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Firefighters welcome cancer bill

It didn’t take much to convince St. Albert firefighter Scott Wilde to participate in an occupational medical assessment.

It didn’t take much to convince St. Albert firefighter Scott Wilde to participate in an occupational medical assessment.

The head of the local firefighters’ union said the test struck him as a no brainer because he knew there were several health risks associated with fighting fires.

“We have high risks and you may not get the same watch with a regular doctor,” said Wilde, who joined the St. Albert Fire Department nine years ago. “I was happy to have the opportunity to make sure that what I felt was what I am.”

Leduc-Beaumont-Devon Progressive Conservative MLA George Rogers introduced a private member’s bill this week that would increase by two the total number of firefighting-related cancers recognized by the Alberta Workers’ Compensation Board. Currently there are eight.

Rogers said the original bill recognizing cancers and other health issues associated with firefighting was passed in 2003. He feels it’s now time to add testicular and esophageal cancers to the list.

“Firefighters are exposed to very toxic substances over time, over and over again,” he said in a phone interview. “With this bill, we will be consistent with other parts of Canada.”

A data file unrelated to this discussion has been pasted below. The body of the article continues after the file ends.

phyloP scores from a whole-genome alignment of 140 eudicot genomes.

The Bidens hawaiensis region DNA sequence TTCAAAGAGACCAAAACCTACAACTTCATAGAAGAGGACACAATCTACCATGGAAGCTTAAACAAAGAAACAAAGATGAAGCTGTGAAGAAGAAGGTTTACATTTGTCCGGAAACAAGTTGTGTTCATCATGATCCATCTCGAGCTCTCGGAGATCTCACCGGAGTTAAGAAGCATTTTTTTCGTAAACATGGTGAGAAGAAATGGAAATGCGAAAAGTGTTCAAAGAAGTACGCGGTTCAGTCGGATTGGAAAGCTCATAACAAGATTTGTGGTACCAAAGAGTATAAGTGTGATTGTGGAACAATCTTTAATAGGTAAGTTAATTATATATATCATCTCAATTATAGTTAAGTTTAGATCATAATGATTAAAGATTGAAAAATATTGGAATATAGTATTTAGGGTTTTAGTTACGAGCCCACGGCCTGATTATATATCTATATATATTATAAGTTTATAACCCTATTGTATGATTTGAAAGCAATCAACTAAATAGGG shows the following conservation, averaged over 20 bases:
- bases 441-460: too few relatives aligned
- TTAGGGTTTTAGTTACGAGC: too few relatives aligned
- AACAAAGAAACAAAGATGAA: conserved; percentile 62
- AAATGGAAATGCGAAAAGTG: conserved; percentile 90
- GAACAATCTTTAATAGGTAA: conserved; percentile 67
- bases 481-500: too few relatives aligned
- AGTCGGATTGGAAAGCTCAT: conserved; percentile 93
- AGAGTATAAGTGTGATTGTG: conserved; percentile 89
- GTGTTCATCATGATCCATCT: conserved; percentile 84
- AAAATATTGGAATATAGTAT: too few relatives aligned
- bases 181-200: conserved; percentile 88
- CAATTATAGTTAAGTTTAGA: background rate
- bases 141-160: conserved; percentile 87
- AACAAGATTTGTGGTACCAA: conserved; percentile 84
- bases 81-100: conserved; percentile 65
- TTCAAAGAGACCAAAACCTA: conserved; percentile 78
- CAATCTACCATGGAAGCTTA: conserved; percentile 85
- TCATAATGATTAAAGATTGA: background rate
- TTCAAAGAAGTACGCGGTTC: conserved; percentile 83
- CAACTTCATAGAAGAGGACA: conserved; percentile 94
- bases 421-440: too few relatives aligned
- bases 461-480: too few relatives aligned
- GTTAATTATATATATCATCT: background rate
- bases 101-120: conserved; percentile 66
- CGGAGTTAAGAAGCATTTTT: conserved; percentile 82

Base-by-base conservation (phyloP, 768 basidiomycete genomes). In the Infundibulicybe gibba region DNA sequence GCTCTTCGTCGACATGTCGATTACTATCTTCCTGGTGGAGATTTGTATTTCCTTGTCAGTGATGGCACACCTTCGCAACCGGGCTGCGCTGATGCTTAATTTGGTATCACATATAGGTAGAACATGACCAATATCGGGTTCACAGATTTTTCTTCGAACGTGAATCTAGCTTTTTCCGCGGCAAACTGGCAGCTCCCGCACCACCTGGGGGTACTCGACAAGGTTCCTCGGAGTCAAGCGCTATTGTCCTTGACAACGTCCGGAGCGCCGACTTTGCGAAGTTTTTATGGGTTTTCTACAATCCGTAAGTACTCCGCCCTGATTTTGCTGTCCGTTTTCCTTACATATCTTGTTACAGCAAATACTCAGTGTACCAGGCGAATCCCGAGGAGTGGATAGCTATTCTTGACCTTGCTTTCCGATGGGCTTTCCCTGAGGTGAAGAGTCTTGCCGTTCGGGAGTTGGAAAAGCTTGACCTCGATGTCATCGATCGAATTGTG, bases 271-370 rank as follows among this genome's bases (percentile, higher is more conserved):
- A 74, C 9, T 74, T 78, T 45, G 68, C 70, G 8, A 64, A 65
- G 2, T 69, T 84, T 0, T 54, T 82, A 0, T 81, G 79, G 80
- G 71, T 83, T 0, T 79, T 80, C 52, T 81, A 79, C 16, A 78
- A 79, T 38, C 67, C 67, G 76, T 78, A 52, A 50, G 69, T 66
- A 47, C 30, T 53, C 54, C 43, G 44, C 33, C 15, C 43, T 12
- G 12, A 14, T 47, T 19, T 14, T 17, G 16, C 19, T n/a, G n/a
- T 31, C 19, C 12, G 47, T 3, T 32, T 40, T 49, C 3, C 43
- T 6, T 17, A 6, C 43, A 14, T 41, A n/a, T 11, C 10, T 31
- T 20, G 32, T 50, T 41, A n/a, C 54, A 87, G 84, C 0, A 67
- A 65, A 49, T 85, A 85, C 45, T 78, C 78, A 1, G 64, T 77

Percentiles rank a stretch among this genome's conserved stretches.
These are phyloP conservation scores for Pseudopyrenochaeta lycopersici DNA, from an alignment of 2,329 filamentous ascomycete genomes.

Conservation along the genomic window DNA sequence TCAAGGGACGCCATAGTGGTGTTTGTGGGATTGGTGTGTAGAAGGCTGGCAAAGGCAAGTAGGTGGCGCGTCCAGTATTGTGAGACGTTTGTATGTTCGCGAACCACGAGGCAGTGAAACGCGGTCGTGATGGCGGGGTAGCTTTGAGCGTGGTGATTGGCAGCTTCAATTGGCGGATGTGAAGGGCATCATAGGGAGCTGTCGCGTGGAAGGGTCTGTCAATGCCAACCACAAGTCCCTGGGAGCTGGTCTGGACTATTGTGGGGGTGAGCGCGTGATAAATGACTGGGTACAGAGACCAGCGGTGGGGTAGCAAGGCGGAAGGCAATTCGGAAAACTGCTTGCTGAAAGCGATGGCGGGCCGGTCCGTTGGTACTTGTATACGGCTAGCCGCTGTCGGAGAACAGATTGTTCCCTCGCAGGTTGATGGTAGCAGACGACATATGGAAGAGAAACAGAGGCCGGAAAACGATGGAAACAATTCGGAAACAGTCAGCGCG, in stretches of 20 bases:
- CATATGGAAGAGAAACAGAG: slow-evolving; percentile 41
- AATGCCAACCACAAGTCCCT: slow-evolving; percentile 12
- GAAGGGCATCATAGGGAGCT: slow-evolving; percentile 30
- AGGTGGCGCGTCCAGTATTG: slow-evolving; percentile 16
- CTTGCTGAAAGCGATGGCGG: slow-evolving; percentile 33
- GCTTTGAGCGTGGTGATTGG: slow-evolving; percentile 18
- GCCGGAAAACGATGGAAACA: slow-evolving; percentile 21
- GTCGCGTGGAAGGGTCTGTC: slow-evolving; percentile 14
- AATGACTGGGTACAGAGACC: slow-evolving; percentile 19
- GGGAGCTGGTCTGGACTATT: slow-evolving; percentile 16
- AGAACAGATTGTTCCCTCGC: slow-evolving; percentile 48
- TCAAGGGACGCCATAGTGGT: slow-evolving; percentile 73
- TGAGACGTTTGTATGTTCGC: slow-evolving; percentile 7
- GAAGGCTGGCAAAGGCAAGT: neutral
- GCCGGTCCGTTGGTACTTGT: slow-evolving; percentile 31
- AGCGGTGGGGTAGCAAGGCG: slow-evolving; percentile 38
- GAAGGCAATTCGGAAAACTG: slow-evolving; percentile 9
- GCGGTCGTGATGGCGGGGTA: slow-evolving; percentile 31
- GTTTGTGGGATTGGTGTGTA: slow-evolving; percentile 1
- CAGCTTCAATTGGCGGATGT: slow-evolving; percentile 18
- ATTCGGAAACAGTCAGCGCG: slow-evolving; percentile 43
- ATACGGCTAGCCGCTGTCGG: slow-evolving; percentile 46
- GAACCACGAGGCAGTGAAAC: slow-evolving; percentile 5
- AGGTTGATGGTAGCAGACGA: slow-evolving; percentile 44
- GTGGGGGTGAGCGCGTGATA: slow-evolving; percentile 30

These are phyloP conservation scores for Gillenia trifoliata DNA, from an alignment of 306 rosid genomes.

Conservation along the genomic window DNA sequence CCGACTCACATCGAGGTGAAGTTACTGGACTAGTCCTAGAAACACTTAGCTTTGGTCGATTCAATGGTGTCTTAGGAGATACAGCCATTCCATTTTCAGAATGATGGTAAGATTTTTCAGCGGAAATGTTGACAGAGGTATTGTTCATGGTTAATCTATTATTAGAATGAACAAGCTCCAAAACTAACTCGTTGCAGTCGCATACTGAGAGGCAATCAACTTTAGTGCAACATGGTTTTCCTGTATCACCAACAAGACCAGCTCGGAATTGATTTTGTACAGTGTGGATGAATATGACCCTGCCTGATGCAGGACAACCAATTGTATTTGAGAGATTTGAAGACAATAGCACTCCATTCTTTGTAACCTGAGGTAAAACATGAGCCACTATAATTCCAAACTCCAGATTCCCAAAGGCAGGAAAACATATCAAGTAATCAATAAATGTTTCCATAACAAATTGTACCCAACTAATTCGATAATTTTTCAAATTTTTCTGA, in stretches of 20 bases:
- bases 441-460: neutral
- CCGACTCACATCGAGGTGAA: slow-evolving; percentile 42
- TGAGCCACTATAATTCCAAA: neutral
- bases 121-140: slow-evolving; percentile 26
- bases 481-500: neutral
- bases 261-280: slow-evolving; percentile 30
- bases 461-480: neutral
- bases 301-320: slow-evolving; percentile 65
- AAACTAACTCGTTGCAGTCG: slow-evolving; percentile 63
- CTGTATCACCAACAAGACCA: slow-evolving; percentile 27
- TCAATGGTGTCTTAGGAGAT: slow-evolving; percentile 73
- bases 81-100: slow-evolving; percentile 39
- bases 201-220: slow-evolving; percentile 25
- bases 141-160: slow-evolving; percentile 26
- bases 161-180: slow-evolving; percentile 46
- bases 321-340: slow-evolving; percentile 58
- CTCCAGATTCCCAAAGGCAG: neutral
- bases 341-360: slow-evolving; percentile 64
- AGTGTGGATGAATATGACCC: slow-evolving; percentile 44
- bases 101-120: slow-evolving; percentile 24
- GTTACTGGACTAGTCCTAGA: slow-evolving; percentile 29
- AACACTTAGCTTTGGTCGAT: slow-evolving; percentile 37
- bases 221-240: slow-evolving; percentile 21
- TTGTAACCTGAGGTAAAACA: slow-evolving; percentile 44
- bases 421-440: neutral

Locally, city council funded a wellness/ training program in the 2009 budget to help firefighters look after their health. Part of the program involves firefighters going for an in-depth physical with annual tests to ensure potential health issues are caught long before they pose serious risk.

Inhaling smoke

Supporting the wellness motion was an easy one for Coun. Carol Watamaniuk. She once participated in a training challenge put on by the fire department and said it gave her insight into a firefighter’s health issues.

“I could feel [the smoke] in my lungs after a few minutes inside. Imagine if you had that on a cumulative basis,” said Watamaniuk. “Despite the high technology gear they put on, there’s still a hazard.”

Fire Chief Ray Richards said firefighters could sign up on a voluntary basis for the program; within the first year, 80 per cent signed up. By making it voluntary, Richards said firefighters are more likely to sign up for the program than if it was forced upon them. He was not aware of any serious diagnoses as a result of the screening.

“We don’t have concrete statistics, but we know of a few minor things that were caught,” said Richards. “There were some issues that, if they were not caught, could have been fatal down the road.”

For Wilde, the best part of the proposed bill is the potential ease this will give families whose members suffer from either of the two new cancers. It’s the family that often makes sacrifices for the firefighter, he said.

Wilde said he appreciated the city’s stance on the issue, saying they were very proactive in their approach to health care for the fire department.

“Rarely do these benefits help us, but it helps our families.”